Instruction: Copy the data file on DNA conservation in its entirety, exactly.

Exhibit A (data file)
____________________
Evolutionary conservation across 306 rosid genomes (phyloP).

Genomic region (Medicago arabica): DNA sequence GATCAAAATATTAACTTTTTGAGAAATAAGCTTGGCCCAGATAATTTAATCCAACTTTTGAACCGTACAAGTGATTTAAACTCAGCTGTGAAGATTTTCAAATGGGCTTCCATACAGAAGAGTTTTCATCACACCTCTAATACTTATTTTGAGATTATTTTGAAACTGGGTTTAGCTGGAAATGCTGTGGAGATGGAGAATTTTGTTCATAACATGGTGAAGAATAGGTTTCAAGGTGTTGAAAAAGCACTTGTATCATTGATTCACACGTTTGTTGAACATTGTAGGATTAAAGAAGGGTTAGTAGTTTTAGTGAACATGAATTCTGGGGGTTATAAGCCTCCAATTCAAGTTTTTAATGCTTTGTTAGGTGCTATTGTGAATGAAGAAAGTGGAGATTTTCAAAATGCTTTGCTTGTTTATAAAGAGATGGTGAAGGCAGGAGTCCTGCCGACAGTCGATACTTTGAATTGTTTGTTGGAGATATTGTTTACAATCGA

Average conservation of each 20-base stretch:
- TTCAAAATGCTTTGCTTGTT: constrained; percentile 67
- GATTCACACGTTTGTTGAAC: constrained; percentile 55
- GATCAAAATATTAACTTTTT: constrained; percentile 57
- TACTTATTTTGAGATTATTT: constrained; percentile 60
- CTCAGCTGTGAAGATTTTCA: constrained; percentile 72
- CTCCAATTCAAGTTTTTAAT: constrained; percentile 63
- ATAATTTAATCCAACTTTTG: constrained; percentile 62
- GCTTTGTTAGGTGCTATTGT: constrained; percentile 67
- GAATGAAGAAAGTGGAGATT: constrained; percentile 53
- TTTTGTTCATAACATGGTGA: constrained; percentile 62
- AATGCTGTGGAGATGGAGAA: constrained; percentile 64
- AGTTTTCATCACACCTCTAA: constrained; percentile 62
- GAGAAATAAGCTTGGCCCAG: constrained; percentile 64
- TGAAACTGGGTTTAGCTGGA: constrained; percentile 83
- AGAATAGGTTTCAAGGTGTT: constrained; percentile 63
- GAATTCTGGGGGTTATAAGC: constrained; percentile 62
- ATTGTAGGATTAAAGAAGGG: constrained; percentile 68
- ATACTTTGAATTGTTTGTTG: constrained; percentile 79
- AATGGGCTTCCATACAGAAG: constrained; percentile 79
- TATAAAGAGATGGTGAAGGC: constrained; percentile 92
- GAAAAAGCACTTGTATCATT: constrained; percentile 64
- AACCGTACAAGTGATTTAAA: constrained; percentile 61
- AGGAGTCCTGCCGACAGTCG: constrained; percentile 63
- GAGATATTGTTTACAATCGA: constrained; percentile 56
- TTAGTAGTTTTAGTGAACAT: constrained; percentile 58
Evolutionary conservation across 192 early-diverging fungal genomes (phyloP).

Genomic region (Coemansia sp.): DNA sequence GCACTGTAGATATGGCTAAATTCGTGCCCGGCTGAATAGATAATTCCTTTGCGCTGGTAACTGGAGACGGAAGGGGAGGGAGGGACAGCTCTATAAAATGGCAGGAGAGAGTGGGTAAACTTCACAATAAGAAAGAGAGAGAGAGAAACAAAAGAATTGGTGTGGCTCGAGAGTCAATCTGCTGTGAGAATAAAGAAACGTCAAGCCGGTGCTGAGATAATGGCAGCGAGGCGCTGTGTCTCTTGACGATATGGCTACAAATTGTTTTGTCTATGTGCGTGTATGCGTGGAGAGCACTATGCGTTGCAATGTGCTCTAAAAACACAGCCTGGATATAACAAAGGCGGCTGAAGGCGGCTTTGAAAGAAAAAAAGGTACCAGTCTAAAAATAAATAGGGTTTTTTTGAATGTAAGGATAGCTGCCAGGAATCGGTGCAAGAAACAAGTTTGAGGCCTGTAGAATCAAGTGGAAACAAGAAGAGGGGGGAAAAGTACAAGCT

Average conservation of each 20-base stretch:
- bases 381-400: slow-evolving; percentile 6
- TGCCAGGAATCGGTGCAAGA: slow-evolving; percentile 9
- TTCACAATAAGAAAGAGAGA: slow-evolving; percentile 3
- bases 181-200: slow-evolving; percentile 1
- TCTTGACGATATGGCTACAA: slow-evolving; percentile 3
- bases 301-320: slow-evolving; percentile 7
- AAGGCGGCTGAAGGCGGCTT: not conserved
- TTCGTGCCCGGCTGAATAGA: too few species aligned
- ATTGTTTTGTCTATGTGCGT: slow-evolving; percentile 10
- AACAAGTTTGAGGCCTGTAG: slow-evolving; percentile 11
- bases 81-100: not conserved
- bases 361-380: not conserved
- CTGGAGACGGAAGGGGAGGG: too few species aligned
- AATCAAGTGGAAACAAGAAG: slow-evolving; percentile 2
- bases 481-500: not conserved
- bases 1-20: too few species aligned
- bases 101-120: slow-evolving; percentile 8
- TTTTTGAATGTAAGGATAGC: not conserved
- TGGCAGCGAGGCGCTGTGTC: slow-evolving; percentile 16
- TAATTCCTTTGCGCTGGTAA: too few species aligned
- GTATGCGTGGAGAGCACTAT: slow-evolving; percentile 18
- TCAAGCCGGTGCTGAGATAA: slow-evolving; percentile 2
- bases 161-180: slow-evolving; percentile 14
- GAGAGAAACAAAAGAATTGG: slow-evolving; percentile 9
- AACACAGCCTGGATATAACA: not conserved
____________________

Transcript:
Evolutionary conservation across 306 rosid genomes (phyloP).

Genomic region (Medicago arabica): DNA sequence GATCAAAATATTAACTTTTTGAGAAATAAGCTTGGCCCAGATAATTTAATCCAACTTTTGAACCGTACAAGTGATTTAAACTCAGCTGTGAAGATTTTCAAATGGGCTTCCATACAGAAGAGTTTTCATCACACCTCTAATACTTATTTTGAGATTATTTTGAAACTGGGTTTAGCTGGAAATGCTGTGGAGATGGAGAATTTTGTTCATAACATGGTGAAGAATAGGTTTCAAGGTGTTGAAAAAGCACTTGTATCATTGATTCACACGTTTGTTGAACATTGTAGGATTAAAGAAGGGTTAGTAGTTTTAGTGAACATGAATTCTGGGGGTTATAAGCCTCCAATTCAAGTTTTTAATGCTTTGTTAGGTGCTATTGTGAATGAAGAAAGTGGAGATTTTCAAAATGCTTTGCTTGTTTATAAAGAGATGGTGAAGGCAGGAGTCCTGCCGACAGTCGATACTTTGAATTGTTTGTTGGAGATATTGTTTACAATCGA

Average conservation of each 20-base stretch:
- TTCAAAATGCTTTGCTTGTT: constrained; percentile 67
- GATTCACACGTTTGTTGAAC: constrained; percentile 55
- GATCAAAATATTAACTTTTT: constrained; percentile 57
- TACTTATTTTGAGATTATTT: constrained; percentile 60
- CTCAGCTGTGAAGATTTTCA: constrained; percentile 72
- CTCCAATTCAAGTTTTTAAT: constrained; percentile 63
- ATAATTTAATCCAACTTTTG: constrained; percentile 62
- GCTTTGTTAGGTGCTATTGT: constrained; percentile 67
- GAATGAAGAAAGTGGAGATT: constrained; percentile 53
- TTTTGTTCATAACATGGTGA: constrained; percentile 62
- AATGCTGTGGAGATGGAGAA: constrained; percentile 64
- AGTTTTCATCACACCTCTAA: constrained; percentile 62
- GAGAAATAAGCTTGGCCCAG: constrained; percentile 64
- TGAAACTGGGTTTAGCTGGA: constrained; percentile 83
- AGAATAGGTTTCAAGGTGTT: constrained; percentile 63
- GAATTCTGGGGGTTATAAGC: constrained; percentile 62
- ATTGTAGGATTAAAGAAGGG: constrained; percentile 68
- ATACTTTGAATTGTTTGTTG: constrained; percentile 79
- AATGGGCTTCCATACAGAAG: constrained; percentile 79
- TATAAAGAGATGGTGAAGGC: constrained; percentile 92
- GAAAAAGCACTTGTATCATT: constrained; percentile 64
- AACCGTACAAGTGATTTAAA: constrained; percentile 61
- AGGAGTCCTGCCGACAGTCG: constrained; percentile 63
- GAGATATTGTTTACAATCGA: constrained; percentile 56
- TTAGTAGTTTTAGTGAACAT: constrained; percentile 58
Evolutionary conservation across 192 early-diverging fungal genomes (phyloP).

Genomic region (Coemansia sp.): DNA sequence GCACTGTAGATATGGCTAAATTCGTGCCCGGCTGAATAGATAATTCCTTTGCGCTGGTAACTGGAGACGGAAGGGGAGGGAGGGACAGCTCTATAAAATGGCAGGAGAGAGTGGGTAAACTTCACAATAAGAAAGAGAGAGAGAGAAACAAAAGAATTGGTGTGGCTCGAGAGTCAATCTGCTGTGAGAATAAAGAAACGTCAAGCCGGTGCTGAGATAATGGCAGCGAGGCGCTGTGTCTCTTGACGATATGGCTACAAATTGTTTTGTCTATGTGCGTGTATGCGTGGAGAGCACTATGCGTTGCAATGTGCTCTAAAAACACAGCCTGGATATAACAAAGGCGGCTGAAGGCGGCTTTGAAAGAAAAAAAGGTACCAGTCTAAAAATAAATAGGGTTTTTTTGAATGTAAGGATAGCTGCCAGGAATCGGTGCAAGAAACAAGTTTGAGGCCTGTAGAATCAAGTGGAAACAAGAAGAGGGGGGAAAAGTACAAGCT

Average conservation of each 20-base stretch:
- bases 381-400: slow-evolving; percentile 6
- TGCCAGGAATCGGTGCAAGA: slow-evolving; percentile 9
- TTCACAATAAGAAAGAGAGA: slow-evolving; percentile 3
- bases 181-200: slow-evolving; percentile 1
- TCTTGACGATATGGCTACAA: slow-evolving; percentile 3
- bases 301-320: slow-evolving; percentile 7
- AAGGCGGCTGAAGGCGGCTT: not conserved
- TTCGTGCCCGGCTGAATAGA: too few species aligned
- ATTGTTTTGTCTATGTGCGT: slow-evolving; percentile 10
- AACAAGTTTGAGGCCTGTAG: slow-evolving; percentile 11
- bases 81-100: not conserved
- bases 361-380: not conserved
- CTGGAGACGGAAGGGGAGGG: too few species aligned
- AATCAAGTGGAAACAAGAAG: slow-evolving; percentile 2
- bases 481-500: not conserved
- bases 1-20: too few species aligned
- bases 101-120: slow-evolving; percentile 8
- TTTTTGAATGTAAGGATAGC: not conserved
- TGGCAGCGAGGCGCTGTGTC: slow-evolving; percentile 16
- TAATTCCTTTGCGCTGGTAA: too few species aligned
- GTATGCGTGGAGAGCACTAT: slow-evolving; percentile 18
- TCAAGCCGGTGCTGAGATAA: slow-evolving; percentile 2
- bases 161-180: slow-evolving; percentile 14
- GAGAGAAACAAAAGAATTGG: slow-evolving; percentile 9
- AACACAGCCTGGATATAACA: not conserved